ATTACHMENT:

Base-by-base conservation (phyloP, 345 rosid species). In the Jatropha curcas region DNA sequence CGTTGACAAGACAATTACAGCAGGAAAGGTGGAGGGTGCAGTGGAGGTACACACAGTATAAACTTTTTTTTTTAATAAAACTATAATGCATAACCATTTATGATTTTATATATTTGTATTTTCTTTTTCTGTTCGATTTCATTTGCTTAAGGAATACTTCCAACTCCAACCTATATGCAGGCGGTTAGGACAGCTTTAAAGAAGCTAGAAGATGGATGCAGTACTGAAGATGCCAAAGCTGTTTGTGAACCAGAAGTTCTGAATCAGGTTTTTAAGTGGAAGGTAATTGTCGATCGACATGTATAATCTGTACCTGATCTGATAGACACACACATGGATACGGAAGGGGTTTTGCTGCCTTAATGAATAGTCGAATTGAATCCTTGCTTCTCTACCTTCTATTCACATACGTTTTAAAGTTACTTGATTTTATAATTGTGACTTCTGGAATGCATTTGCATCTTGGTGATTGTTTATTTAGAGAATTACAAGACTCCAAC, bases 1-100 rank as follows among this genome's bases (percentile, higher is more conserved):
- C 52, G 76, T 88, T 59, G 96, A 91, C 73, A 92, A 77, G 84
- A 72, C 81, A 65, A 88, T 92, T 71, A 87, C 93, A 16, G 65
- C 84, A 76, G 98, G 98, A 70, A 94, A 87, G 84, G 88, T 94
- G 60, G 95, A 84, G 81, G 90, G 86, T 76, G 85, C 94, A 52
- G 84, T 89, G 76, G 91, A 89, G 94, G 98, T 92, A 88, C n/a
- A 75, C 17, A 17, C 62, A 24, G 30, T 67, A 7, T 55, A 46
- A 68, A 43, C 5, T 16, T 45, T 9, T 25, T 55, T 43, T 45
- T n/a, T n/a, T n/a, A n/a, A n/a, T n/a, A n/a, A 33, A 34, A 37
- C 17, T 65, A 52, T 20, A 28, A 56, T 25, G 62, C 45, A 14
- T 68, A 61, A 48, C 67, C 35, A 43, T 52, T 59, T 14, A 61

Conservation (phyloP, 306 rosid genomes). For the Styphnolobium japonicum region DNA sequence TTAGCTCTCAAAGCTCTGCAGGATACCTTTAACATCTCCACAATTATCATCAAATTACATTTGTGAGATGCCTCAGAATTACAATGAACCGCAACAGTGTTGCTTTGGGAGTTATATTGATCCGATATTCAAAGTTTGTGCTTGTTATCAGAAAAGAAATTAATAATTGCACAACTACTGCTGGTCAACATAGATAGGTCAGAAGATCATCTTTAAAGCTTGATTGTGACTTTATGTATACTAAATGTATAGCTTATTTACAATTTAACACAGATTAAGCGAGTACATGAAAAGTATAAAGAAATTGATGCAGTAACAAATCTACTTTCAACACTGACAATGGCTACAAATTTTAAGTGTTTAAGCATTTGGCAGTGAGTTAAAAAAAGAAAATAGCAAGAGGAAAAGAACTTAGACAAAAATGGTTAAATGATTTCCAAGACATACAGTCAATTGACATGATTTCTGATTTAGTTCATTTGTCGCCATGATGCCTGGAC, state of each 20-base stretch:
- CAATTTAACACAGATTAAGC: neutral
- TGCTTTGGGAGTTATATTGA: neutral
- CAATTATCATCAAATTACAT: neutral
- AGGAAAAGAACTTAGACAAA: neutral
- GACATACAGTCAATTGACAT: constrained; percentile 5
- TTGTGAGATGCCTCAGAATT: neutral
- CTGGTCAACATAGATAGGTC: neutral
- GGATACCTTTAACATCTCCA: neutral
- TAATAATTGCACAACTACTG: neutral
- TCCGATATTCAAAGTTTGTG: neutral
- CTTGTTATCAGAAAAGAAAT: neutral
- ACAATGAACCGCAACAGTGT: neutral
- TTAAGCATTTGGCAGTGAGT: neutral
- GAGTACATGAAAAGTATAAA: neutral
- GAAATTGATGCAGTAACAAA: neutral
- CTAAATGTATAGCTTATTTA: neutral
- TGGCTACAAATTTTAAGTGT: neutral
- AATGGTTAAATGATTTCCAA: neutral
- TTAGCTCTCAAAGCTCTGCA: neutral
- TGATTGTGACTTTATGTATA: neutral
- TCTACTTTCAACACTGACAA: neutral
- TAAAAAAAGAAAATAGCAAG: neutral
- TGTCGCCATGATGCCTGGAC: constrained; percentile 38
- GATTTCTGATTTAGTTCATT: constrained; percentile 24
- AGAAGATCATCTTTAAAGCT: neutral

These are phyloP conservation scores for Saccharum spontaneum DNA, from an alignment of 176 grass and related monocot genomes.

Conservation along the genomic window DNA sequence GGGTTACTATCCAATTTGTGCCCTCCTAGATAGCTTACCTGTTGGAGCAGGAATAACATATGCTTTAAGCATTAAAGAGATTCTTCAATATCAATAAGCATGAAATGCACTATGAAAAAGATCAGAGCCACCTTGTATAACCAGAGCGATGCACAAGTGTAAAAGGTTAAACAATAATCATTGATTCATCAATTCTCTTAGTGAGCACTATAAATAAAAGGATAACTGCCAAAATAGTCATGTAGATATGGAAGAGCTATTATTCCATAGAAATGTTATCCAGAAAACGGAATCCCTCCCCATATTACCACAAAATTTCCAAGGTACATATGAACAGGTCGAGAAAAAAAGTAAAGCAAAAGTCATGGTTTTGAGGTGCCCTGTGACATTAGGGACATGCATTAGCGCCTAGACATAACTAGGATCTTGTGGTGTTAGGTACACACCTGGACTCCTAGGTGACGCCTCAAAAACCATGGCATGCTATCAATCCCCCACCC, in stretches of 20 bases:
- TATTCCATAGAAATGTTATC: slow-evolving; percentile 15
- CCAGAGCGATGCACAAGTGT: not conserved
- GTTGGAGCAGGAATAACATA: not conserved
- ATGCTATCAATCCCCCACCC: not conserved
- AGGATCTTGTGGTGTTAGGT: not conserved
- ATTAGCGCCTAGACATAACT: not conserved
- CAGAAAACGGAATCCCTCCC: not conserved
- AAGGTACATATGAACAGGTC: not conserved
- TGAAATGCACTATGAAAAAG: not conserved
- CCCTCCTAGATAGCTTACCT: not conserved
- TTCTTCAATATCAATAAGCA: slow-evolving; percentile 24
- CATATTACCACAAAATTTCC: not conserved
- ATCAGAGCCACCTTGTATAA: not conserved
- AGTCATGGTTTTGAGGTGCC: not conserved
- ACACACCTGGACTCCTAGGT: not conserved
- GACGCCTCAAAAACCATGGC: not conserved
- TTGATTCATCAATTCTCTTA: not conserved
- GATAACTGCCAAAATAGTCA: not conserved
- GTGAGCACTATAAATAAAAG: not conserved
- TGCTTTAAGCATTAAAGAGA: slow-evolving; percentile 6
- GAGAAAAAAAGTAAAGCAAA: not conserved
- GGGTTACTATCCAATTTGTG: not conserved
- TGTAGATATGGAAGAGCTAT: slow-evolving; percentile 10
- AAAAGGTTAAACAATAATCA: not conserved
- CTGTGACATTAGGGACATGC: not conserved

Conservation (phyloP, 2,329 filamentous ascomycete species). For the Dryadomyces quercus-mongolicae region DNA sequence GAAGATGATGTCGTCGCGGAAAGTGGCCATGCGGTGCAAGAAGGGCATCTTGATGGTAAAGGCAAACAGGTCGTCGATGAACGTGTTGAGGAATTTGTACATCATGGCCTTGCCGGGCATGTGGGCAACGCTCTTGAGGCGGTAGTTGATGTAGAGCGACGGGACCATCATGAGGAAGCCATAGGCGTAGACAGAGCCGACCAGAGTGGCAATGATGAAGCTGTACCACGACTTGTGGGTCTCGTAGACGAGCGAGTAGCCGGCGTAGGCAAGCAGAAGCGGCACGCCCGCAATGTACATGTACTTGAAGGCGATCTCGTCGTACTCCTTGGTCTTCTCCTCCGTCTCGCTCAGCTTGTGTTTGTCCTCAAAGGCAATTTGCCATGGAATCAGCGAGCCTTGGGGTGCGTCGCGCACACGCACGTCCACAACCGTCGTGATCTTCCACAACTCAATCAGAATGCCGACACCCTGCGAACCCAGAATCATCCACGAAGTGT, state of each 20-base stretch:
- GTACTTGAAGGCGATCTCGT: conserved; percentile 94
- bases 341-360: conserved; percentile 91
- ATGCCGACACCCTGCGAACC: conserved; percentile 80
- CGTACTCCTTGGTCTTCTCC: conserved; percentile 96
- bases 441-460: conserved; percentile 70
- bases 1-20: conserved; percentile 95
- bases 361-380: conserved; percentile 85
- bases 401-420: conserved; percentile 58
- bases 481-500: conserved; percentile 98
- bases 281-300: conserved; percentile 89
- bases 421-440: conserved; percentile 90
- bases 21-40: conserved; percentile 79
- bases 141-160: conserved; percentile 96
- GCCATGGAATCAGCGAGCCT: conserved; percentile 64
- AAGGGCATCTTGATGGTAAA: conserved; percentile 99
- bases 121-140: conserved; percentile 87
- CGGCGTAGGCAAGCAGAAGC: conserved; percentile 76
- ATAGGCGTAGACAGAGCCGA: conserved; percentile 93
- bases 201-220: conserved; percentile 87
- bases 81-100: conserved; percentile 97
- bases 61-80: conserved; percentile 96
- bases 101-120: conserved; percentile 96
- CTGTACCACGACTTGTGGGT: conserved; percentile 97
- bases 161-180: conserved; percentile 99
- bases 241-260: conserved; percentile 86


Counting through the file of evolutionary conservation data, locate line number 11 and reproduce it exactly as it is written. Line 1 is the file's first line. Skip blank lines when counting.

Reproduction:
- T 68, A 61, A 48, C 67, C 35, A 43, T 52, T 59, T 14, A 61